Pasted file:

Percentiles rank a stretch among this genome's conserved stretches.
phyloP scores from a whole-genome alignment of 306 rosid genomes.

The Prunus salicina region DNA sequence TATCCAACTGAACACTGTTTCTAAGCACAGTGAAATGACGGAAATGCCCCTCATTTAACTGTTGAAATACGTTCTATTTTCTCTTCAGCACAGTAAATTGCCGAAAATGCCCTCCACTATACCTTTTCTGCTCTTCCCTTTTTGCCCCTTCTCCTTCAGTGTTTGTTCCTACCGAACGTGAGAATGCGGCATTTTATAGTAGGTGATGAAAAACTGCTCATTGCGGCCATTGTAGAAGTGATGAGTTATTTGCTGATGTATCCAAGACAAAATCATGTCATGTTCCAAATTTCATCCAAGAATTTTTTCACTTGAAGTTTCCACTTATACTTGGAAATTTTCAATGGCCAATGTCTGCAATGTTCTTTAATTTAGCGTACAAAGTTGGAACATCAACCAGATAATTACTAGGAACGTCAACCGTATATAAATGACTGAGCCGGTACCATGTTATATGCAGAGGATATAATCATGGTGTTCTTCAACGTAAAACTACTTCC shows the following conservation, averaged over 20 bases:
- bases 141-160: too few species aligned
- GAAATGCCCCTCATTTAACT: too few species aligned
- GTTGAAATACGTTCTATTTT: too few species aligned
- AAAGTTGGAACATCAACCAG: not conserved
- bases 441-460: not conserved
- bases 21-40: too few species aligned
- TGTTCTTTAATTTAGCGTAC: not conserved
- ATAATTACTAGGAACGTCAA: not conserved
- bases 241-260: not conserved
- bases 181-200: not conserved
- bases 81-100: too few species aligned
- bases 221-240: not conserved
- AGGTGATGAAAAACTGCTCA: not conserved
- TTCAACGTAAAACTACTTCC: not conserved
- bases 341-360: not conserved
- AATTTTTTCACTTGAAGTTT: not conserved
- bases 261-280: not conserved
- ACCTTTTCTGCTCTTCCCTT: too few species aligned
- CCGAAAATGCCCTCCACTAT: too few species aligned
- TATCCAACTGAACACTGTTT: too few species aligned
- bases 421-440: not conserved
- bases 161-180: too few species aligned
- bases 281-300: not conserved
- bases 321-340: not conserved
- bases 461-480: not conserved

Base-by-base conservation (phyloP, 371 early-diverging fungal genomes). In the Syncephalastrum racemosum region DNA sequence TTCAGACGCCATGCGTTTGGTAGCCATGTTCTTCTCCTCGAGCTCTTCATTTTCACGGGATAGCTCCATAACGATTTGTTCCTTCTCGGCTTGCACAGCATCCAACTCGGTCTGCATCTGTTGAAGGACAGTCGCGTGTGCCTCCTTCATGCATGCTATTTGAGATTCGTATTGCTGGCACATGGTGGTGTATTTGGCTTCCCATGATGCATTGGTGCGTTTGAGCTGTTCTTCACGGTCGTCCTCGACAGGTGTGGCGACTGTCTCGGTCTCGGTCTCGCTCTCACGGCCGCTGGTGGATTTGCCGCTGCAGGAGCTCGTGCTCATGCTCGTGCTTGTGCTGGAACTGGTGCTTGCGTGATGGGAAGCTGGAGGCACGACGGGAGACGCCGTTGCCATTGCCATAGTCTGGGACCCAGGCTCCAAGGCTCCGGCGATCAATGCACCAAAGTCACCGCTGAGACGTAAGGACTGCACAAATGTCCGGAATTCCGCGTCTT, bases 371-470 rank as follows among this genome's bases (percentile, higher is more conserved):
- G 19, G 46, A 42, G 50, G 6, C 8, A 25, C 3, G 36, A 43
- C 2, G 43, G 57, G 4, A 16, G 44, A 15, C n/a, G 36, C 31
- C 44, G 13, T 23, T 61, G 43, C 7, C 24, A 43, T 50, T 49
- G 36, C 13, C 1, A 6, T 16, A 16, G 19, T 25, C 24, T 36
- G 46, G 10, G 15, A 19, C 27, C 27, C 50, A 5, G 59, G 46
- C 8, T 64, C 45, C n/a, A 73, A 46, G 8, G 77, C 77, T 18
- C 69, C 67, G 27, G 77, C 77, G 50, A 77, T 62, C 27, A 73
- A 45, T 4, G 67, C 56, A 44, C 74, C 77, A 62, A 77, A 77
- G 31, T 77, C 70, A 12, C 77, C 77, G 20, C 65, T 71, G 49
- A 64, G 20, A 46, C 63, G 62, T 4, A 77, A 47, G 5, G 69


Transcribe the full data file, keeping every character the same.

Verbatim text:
Percentiles rank a stretch among this genome's conserved stretches.
phyloP scores from a whole-genome alignment of 306 rosid genomes.

The Prunus salicina region DNA sequence TATCCAACTGAACACTGTTTCTAAGCACAGTGAAATGACGGAAATGCCCCTCATTTAACTGTTGAAATACGTTCTATTTTCTCTTCAGCACAGTAAATTGCCGAAAATGCCCTCCACTATACCTTTTCTGCTCTTCCCTTTTTGCCCCTTCTCCTTCAGTGTTTGTTCCTACCGAACGTGAGAATGCGGCATTTTATAGTAGGTGATGAAAAACTGCTCATTGCGGCCATTGTAGAAGTGATGAGTTATTTGCTGATGTATCCAAGACAAAATCATGTCATGTTCCAAATTTCATCCAAGAATTTTTTCACTTGAAGTTTCCACTTATACTTGGAAATTTTCAATGGCCAATGTCTGCAATGTTCTTTAATTTAGCGTACAAAGTTGGAACATCAACCAGATAATTACTAGGAACGTCAACCGTATATAAATGACTGAGCCGGTACCATGTTATATGCAGAGGATATAATCATGGTGTTCTTCAACGTAAAACTACTTCC shows the following conservation, averaged over 20 bases:
- bases 141-160: too few species aligned
- GAAATGCCCCTCATTTAACT: too few species aligned
- GTTGAAATACGTTCTATTTT: too few species aligned
- AAAGTTGGAACATCAACCAG: not conserved
- bases 441-460: not conserved
- bases 21-40: too few species aligned
- TGTTCTTTAATTTAGCGTAC: not conserved
- ATAATTACTAGGAACGTCAA: not conserved
- bases 241-260: not conserved
- bases 181-200: not conserved
- bases 81-100: too few species aligned
- bases 221-240: not conserved
- AGGTGATGAAAAACTGCTCA: not conserved
- TTCAACGTAAAACTACTTCC: not conserved
- bases 341-360: not conserved
- AATTTTTTCACTTGAAGTTT: not conserved
- bases 261-280: not conserved
- ACCTTTTCTGCTCTTCCCTT: too few species aligned
- CCGAAAATGCCCTCCACTAT: too few species aligned
- TATCCAACTGAACACTGTTT: too few species aligned
- bases 421-440: not conserved
- bases 161-180: too few species aligned
- bases 281-300: not conserved
- bases 321-340: not conserved
- bases 461-480: not conserved

Base-by-base conservation (phyloP, 371 early-diverging fungal genomes). In the Syncephalastrum racemosum region DNA sequence TTCAGACGCCATGCGTTTGGTAGCCATGTTCTTCTCCTCGAGCTCTTCATTTTCACGGGATAGCTCCATAACGATTTGTTCCTTCTCGGCTTGCACAGCATCCAACTCGGTCTGCATCTGTTGAAGGACAGTCGCGTGTGCCTCCTTCATGCATGCTATTTGAGATTCGTATTGCTGGCACATGGTGGTGTATTTGGCTTCCCATGATGCATTGGTGCGTTTGAGCTGTTCTTCACGGTCGTCCTCGACAGGTGTGGCGACTGTCTCGGTCTCGGTCTCGCTCTCACGGCCGCTGGTGGATTTGCCGCTGCAGGAGCTCGTGCTCATGCTCGTGCTTGTGCTGGAACTGGTGCTTGCGTGATGGGAAGCTGGAGGCACGACGGGAGACGCCGTTGCCATTGCCATAGTCTGGGACCCAGGCTCCAAGGCTCCGGCGATCAATGCACCAAAGTCACCGCTGAGACGTAAGGACTGCACAAATGTCCGGAATTCCGCGTCTT, bases 371-470 rank as follows among this genome's bases (percentile, higher is more conserved):
- G 19, G 46, A 42, G 50, G 6, C 8, A 25, C 3, G 36, A 43
- C 2, G 43, G 57, G 4, A 16, G 44, A 15, C n/a, G 36, C 31
- C 44, G 13, T 23, T 61, G 43, C 7, C 24, A 43, T 50, T 49
- G 36, C 13, C 1, A 6, T 16, A 16, G 19, T 25, C 24, T 36
- G 46, G 10, G 15, A 19, C 27, C 27, C 50, A 5, G 59, G 46
- C 8, T 64, C 45, C n/a, A 73, A 46, G 8, G 77, C 77, T 18
- C 69, C 67, G 27, G 77, C 77, G 50, A 77, T 62, C 27, A 73
- A 45, T 4, G 67, C 56, A 44, C 74, C 77, A 62, A 77, A 77
- G 31, T 77, C 70, A 12, C 77, C 77, G 20, C 65, T 71, G 49
- A 64, G 20, A 46, C 63, G 62, T 4, A 77, A 47, G 5, G 69